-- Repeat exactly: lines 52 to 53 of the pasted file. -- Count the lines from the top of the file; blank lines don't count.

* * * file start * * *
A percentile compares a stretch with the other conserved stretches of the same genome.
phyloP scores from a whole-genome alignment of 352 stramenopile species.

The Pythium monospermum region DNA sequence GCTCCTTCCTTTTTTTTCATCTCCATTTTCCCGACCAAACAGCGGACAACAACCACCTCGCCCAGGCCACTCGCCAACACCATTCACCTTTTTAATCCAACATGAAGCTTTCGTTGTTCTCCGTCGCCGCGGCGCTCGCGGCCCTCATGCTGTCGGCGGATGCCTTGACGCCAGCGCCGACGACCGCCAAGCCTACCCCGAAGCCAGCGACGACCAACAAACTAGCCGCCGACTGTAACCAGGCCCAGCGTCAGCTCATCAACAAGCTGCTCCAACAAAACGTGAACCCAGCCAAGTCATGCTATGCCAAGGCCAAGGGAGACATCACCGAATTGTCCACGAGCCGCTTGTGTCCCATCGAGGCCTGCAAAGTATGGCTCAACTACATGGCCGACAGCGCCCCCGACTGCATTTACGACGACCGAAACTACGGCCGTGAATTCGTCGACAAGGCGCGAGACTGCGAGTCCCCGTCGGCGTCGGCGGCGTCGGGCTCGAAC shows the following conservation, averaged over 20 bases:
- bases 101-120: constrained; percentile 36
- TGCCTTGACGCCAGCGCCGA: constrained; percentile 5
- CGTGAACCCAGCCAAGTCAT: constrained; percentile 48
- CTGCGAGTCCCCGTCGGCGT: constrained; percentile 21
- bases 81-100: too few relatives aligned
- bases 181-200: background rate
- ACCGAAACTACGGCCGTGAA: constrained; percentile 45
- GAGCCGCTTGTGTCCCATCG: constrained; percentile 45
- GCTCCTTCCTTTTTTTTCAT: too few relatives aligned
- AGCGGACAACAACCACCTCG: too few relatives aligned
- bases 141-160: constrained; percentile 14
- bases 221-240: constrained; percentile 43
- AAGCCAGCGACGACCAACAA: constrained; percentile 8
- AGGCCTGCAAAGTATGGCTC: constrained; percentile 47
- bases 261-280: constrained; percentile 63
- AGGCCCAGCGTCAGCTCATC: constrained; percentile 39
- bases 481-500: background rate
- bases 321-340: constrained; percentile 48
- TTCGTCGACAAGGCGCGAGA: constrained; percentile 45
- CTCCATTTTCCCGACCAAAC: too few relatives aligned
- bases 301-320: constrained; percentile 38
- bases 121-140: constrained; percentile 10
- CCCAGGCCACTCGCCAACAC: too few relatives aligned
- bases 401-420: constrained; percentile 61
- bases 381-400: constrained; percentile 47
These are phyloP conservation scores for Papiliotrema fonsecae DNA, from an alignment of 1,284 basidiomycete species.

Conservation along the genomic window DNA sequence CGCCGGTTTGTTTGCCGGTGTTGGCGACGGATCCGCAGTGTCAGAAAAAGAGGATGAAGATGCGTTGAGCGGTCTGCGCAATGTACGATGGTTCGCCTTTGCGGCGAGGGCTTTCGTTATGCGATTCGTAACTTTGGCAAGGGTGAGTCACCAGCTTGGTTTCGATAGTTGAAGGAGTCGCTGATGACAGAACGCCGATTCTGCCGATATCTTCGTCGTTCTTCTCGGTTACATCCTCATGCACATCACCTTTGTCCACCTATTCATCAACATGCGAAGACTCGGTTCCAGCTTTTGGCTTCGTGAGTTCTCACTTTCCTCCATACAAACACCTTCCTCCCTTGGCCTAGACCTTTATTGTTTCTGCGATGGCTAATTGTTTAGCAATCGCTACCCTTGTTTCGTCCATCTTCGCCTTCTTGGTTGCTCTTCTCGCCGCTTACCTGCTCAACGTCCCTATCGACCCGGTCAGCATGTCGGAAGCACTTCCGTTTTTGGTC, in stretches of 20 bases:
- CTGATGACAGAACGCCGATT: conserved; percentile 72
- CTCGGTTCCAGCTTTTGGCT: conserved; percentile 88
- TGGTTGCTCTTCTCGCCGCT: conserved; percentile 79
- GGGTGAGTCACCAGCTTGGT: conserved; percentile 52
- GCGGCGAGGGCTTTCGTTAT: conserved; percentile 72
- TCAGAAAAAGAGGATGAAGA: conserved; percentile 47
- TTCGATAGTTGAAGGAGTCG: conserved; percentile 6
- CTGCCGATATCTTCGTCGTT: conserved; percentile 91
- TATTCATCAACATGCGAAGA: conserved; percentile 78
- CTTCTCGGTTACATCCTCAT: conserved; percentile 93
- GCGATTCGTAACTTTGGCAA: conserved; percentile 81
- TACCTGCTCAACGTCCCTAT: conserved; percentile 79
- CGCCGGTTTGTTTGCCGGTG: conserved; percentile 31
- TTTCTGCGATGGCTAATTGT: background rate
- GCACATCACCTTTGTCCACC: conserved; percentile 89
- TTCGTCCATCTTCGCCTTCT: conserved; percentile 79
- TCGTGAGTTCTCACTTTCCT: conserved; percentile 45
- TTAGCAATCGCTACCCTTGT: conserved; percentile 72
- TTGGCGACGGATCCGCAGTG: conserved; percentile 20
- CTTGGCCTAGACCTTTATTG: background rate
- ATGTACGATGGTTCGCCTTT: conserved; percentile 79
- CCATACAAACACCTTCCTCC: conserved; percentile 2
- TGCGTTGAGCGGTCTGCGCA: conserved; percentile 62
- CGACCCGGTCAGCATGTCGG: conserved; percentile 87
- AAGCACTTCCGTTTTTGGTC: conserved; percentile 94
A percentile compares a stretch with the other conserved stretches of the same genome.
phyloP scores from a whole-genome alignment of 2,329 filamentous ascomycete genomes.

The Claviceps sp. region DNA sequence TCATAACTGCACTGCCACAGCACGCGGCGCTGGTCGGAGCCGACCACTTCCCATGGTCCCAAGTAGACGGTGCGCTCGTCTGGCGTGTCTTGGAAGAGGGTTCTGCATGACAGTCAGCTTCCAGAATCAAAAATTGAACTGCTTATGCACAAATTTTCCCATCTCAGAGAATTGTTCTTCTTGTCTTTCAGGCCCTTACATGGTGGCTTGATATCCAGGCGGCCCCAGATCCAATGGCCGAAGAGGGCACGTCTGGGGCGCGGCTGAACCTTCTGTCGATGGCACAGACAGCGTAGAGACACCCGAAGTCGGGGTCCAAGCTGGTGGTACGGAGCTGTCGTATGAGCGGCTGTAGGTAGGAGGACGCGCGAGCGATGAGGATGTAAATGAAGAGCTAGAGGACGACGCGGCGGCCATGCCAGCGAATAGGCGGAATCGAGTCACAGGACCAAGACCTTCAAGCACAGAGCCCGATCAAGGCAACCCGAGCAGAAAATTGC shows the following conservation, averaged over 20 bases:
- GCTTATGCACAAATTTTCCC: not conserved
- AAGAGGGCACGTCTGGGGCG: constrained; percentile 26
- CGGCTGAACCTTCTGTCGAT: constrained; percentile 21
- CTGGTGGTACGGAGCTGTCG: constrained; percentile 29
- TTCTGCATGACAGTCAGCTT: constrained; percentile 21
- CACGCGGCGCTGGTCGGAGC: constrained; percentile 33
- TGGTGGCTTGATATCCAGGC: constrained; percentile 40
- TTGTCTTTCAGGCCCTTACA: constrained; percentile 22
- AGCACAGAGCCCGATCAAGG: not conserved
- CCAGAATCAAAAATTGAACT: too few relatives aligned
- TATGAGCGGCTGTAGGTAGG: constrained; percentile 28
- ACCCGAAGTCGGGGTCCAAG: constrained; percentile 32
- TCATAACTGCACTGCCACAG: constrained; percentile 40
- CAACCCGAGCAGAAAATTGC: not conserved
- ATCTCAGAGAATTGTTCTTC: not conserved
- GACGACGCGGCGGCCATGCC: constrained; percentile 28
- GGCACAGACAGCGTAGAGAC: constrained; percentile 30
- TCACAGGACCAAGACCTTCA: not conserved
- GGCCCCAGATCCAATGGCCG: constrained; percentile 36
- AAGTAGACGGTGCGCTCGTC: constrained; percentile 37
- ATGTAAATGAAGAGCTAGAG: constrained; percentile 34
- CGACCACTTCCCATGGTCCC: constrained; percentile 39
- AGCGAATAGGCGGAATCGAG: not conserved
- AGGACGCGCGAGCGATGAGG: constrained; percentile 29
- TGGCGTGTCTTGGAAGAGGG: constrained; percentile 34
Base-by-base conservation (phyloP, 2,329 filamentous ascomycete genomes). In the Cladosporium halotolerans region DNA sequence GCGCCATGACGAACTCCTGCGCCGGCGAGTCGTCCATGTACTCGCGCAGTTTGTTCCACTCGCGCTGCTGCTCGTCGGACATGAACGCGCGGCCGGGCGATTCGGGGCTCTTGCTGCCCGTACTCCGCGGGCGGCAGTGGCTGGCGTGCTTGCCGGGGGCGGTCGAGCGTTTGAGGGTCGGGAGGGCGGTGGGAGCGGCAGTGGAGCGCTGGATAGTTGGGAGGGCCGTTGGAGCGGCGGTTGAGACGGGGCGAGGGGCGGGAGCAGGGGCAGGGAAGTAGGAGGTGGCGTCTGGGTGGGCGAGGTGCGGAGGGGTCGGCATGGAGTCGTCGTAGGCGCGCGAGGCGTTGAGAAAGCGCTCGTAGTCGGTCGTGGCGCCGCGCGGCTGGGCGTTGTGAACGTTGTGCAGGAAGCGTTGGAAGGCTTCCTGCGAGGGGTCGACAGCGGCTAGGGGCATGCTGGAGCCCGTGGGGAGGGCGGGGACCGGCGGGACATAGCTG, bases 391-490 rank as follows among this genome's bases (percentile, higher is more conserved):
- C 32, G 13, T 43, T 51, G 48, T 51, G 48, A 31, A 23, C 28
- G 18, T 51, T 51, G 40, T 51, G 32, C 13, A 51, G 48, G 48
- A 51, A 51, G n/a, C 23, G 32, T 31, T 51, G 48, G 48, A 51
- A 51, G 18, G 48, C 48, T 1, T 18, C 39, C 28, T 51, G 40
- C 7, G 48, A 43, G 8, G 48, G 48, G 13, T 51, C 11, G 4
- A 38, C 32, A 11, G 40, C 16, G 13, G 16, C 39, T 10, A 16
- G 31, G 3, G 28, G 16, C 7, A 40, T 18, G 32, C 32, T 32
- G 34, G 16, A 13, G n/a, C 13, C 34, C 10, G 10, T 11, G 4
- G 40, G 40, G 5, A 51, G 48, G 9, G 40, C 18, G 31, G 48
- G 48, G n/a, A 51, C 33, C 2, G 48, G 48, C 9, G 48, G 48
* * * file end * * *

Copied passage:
- CCATACAAACACCTTCCTCC: conserved; percentile 2
- TGCGTTGAGCGGTCTGCGCA: conserved; percentile 62